The International Vaccine Access Center (IVAC) was created out of the PneumoADIP (Pneumococcal Accelerated Development and Introduction Plan), a major Gavi-supported project that began work at the Johns Hopkins Bloomberg School of Public Health in 2003, and the Hib Initiative, a Gavi-supported project that began at the school in 2005.
Both projects took a unique approach by bringing epidemiologists and vaccine clinical trialists together with experts in financing, strategic vaccine supply, policy, advocacy, and communications into a team with a single focus, nested within an academic institution and working closely with international agencies and leading research partners. PneumoADIP, the Hib Initiative, and later IVAC, found that putting a variety of skills together on the same problems allowed the creation of a learning space where complicated problems could be effectively addressed.
IVAC, founded in 2009, derives its integrated organizational structure from this approach. IVAC has expanded its scope and now provides global technical leadership on over 15 vaccine-preventable diseases and syndromes through eight practice areas.
Since 2003, the world has seen dramatic improvements in child health and survival
When Gavi, the Vaccine Alliance was started in 2000, nearly 10 million children died every year before the age of 5. While newer and powerful vaccines such as pneumococcal and Hib conjugate vaccines were saving lives in wealthy countries, children in developing countries – where people were at greatest risk for suffering, disability, and death – had no access. There were numerous reasons why—there was little obvious evidence of the toll of disease in these countries, global bodies did not yet have strong policy recommendations, and vaccines were too costly for countries to consider adding them to national immunization programs.
Working closely with global and national leaders, IVAC helped transform the status quo. Below are a few of the global immunization community’s milestones of which IVAC is proud to have been a part:
2009: Rwanda introduces pneumococcal conjugate vaccine (PCV) into its national immunization program
Historically it has taken 15-25 years for new vaccines to reach children in low-income countries. In April 2009, Rwanda became the first low-income country to introduce the pneumococcal conjugate vaccine into its routine schedule for children. Rwanda introduced the vaccine only nine years after it was initially licensed in the U.S. and only three years after universal introduction began in France, Germany, and the United Kingdom. At the ceremony in Kigali, families seeking vaccination for their children were joined by Rwandan health leaders like Dr. Agnes Binagwaho, Gavi’s then-CEO Julian Lob-Levyt, and IVAC’s founding director Dr. Orin Levine.
2009: World Pneumonia Day established
Pneumonia was claiming the lives of nearly 1.4 million children under 5 years of age, making it the leading infectious killer of children worldwide. However, most people were unaware of pneumonia’s toll and the disease was low on the list of global health priorities. To combat this lack of understanding, IVAC helped establish the Global Coalition against Child Pneumonia and the first World Pneumonia Day in November 2009 to bring this crisis to the forefront. Thousands of advocates—representing more than 140 organizations in over 40 countries—have joined the Global Coalition to bring awareness to and fight this disease. IVAC is a proud member of the Coalition and helps to coordinate the activities of World Pneumonia Day, observed each year on November 12.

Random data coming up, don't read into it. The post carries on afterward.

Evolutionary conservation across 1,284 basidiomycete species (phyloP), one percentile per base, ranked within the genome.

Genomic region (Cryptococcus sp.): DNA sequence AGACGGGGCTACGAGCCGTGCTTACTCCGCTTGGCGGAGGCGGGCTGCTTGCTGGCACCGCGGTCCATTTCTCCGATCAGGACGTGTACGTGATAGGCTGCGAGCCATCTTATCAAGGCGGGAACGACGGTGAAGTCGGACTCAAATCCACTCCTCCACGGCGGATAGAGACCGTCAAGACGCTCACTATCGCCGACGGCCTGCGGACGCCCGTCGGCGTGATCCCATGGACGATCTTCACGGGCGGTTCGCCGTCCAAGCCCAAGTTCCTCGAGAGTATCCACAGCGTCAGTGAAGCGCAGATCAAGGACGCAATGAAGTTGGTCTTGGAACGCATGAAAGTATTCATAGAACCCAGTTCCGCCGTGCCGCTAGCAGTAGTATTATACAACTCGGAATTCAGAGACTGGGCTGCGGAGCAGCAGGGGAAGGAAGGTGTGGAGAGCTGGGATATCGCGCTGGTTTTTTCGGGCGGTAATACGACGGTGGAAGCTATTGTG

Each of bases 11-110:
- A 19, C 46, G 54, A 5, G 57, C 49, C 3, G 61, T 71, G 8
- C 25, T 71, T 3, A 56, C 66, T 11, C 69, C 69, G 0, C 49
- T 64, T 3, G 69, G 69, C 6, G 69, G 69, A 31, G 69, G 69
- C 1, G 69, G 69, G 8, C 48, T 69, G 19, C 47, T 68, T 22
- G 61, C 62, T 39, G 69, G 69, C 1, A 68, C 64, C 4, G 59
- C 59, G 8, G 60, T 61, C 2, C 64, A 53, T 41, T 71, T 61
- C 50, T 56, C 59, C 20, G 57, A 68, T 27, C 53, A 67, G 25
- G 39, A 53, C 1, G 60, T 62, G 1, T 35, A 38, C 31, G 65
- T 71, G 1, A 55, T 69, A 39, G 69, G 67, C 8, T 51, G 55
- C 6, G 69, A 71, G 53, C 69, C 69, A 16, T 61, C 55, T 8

2011: India introduces Hib vaccine, now used in more than 190 countries
With India’s introduction of Hib vaccine in 2011, nearly every country in the world provides the life-saving vaccine to their children as part of the national immunization program.
Headquarted in the Johns Hopkins Bloomberg School of Public Health, the Hib Initiative helped many countries achieve this milestone. The Initiative used a combination of collecting and disseminating existing data, research and advocacy to help countries build a case for adopting the Hib vaccine. Learn more.
2016: Decade of Vaccine Economics study finds immunization is public health best buy
This landmark study, launched at IVAC and continuing here in its fourth phase, demonstrated that vaccines are an incredible investment even when compared with other major priorities, recouping $16 in the world’s 94 lowest-income countries for every $1 invested due to savings in healthcare costs, lost wages and productivity due to illness.
2016-2017: India introduces rotavirus vaccine and pneumococcal conjugate vaccine
An IVAC report found that India could prevent over 90,000 child deaths and save over 1 billion USD each year in economic benefits by scaling up coverage of immunization programs against pneumonia and diarrhea. In 2016, India became the first South/Southeast Asian country to introduce rotavirus vaccine into its national immunization program. Notably, India is introducing two indigenous vaccine products. In 2017, India introduced pneumococcal conjugate vaccines, which had previously been available only in the private market.
2018: Afghanistan introduces rotavirus vaccine, further shrinking global access gap
In January 2018, Afghanistan introduced rotavirus vaccine into its national immunization program. The vaccine’s impact will be swiftly felt in a country with one of the highest rotavirus death rates in the world. Over 90 countries now include rotavirus vaccines in their national immunization programs. IVAC is home to ROTA Council and RAVIN, two projects working with governments and technical leaders to close the rotavirus vaccine access gap and prevent hundreds of thousands of child deaths and millions of illness around the world.Connect with Us